24 Ekim 2012 Çarşamba

Exchange Rate Regimes in the Countries

In this study, we will try to show the examples of countries and we will also try to state the developing countries subject to their currency regime. When we start with the hard peg regimes, we can show the countries that have applied currency board regimes which are depicted as of December 2007 in the following table. Nevertheless, GDP and population data is older.

Currency Board Applications

Country
Population
GDP (US$)
Began
Exchange rate / remarks
Bermuda
63.000
$2 billion
1915
Bermuda $1 = US$1
Bosnia
3.800.000
$6.2 billion
1997
1.95583 convertible marks = 1 euro
Brunei
336.000
$5.6 billion
1952
Brunei $1 = Singapore $1
Bulgaria
7.800.000
$35 billion
1997
1.95583 leva = 1 euro
Cayman Islands
35.000
$930 million
1972
Cayman $1 = US$1.20
Djibouti
450.000
$550 million
1949
177.72 Djibouti francs = US$1
Estonia
1.400.000
$7.9 billion
1992
8 kroons = 0.51129 euro
Falkland Islands
2.800
Unavailable
1899
Falklands £1 = UK£1
Faroe Islands
45.000
$700 million
1940
1 Faroese krone = 1 Danish krone
Gibraltar
29.000
$500 million
1927
Gibraltar £1 = UK£1
Hong Kong
7.100.000
$158 billion
1983
Hong Kong $7.80 = US$1
Lithuania
3.600.000
$17 billion
1994
3.4528 litai = 1 euro
Saint Helena
Very small
Unavailable
1976
Saint Helena £1 = UK£1

As seen from the above table, not so many countries and the major economies are applying this regime. Furthermore, some of the above countries like Cayman Islands and Falkland Islands are colonies of UK and hence they are applying currency board against UK Pound. In this list, the developing countries such as Bulgaria, Bosnia and Lithunia can be seen as the adapters of this regime.

After analyzing the world economies that have applied currency boards, we will show the dollarized economies which are depicted below. As understood from the below table and the above explanations, dollarization doesn’t mean that the country is using US Dollar currency only. This term also includes the other respectable foreign currencies such as Euro, Australlian Dollar etc.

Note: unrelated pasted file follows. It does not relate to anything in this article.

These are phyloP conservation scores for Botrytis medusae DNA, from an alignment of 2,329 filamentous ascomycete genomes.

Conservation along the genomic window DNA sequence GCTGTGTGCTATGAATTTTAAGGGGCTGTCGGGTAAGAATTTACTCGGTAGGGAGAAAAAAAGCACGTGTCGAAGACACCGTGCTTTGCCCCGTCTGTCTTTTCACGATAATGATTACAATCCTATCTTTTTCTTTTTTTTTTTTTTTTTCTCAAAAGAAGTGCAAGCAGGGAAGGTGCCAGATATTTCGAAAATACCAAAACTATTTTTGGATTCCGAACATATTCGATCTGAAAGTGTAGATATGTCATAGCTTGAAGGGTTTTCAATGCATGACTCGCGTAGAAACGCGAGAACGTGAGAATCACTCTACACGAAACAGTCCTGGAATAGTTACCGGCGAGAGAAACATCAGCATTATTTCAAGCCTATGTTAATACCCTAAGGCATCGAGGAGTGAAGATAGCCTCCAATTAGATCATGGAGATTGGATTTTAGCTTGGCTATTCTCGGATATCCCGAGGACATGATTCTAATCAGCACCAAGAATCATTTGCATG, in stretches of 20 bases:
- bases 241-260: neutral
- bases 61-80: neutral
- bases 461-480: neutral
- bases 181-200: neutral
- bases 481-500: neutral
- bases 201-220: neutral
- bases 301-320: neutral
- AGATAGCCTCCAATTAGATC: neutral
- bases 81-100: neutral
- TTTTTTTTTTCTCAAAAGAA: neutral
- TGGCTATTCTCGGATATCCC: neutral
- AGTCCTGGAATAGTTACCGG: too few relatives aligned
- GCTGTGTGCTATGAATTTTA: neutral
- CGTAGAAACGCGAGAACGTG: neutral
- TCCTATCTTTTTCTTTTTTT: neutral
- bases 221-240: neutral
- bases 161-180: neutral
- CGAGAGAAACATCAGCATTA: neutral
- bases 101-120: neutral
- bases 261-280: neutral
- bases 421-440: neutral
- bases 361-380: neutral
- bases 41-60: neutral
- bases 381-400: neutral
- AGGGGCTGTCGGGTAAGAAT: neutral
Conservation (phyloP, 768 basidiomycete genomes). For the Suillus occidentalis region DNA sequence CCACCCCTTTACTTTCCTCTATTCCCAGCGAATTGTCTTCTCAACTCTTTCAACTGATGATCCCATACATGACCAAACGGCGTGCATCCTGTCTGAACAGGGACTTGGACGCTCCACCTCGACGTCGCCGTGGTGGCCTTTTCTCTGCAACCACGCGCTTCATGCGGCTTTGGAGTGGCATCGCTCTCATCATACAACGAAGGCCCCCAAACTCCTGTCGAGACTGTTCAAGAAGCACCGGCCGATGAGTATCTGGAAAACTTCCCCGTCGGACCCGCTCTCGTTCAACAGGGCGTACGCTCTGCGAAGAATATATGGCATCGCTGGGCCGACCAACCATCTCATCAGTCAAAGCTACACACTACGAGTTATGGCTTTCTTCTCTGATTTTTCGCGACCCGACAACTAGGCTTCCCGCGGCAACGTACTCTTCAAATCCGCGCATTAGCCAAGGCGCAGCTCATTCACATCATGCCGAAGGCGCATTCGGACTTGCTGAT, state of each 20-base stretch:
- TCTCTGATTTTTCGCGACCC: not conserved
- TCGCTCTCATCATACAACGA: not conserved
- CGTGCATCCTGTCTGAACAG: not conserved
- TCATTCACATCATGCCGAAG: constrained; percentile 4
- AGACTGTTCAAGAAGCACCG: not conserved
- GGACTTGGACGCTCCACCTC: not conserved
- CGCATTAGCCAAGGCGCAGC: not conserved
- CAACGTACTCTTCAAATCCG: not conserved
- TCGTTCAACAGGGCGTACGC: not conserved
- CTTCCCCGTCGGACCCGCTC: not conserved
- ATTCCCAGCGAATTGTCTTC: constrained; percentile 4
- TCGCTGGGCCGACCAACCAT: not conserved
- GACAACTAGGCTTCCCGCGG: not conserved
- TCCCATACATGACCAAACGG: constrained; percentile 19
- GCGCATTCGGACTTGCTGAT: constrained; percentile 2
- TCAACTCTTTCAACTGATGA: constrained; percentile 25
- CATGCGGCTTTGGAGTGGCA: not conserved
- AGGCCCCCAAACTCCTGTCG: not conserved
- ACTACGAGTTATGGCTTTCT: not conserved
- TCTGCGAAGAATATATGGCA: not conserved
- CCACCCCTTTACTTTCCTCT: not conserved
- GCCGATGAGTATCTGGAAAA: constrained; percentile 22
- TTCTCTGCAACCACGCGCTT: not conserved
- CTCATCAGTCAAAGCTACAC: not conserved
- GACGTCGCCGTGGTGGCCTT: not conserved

Dollarized Countries

Economy
Population
GDP ($bn)
Political status
Currency
Began
American Samoa
67.000
0,5
U.S. territory
U.S. dollar
1899
Andorra
68.000
1,2
independent
Euro
1278
British Virgin Isl.
21.000
0,3
British dependency
U.S. dollar
1973
Cocos Islands
600.000
0
Australian territory
Australian dollar
1955
Cook Islands
21.000
0,1
New Zealand territory
NZ dollar
1995
Cyprus, Northern
140.000
0,8
Independent
Turkish lira
1974
East Timor
857.000
0,2
independent
U.S. dollar
2000
Ecuador
13.200.000
37,2
Independent
U.S. dollar
2000
El Salvador
6.200.000
24
Independent
U.S. dollar
2001
Greenland
56.000
1,1
Danish region
Danish krone
1800s
Guam
160.000
3,2
U.S. territory
U.S. dollar
1898
Kiribati
94.000
0,1
independent
Australian dollar
1943
Kosovo
1.600.000
?
U.N. administration
Euro
1999
Liechtenstein
33.000
0,7
independent
Swiss franc
1921
Marshall Islands
71.000
0,1
independent
U.S. dollar
1944
Micronesia
135.000
0,3
independent
U.S. dollar
1944
Montenegro
700.000
1,6
semi-independent
Euro
2002
Monaco
32.000
0,9
independent
Euro
1865
Nauru
12.000
0,1
independent
Australian dollar
1914
Niue
2.000
0
New Zealand territory
NZ dollar
1901
Norfolk Island
2.000
0
Australian territory
Australian dollar
1900s
Nort. Mariana Isl.
75.000
0,9
U.S. commonwealth
U.S. dollar
1944
Palau
19.000
0,1
independent
U.S. dollar
1944
Panama
2.800.000
16,6
independent
U.S. dollar
1904
Pitcairn Island
42.000
0
British dependency
U.S. dollars
1800s
Puerto Rico
3.900.000
39
U.S. commonwealth
U.S. dollar
1899
San Marino
27.000
0,9
independent
Euro
1897
Tokelau
1.500
0
New Zealand territory
NZ dollar
1926
Turks&Caicos Isl.
18.000
0,1
British colony
U.S. dollar
1973
Tuvalu
11.000
0
independent
Australian dollar
1892
U.S. Virgin Islands
120.000
1,8
U.S. territory
U.S. dollar
1934
Vatican City
1.000
0
independent
Euro
1929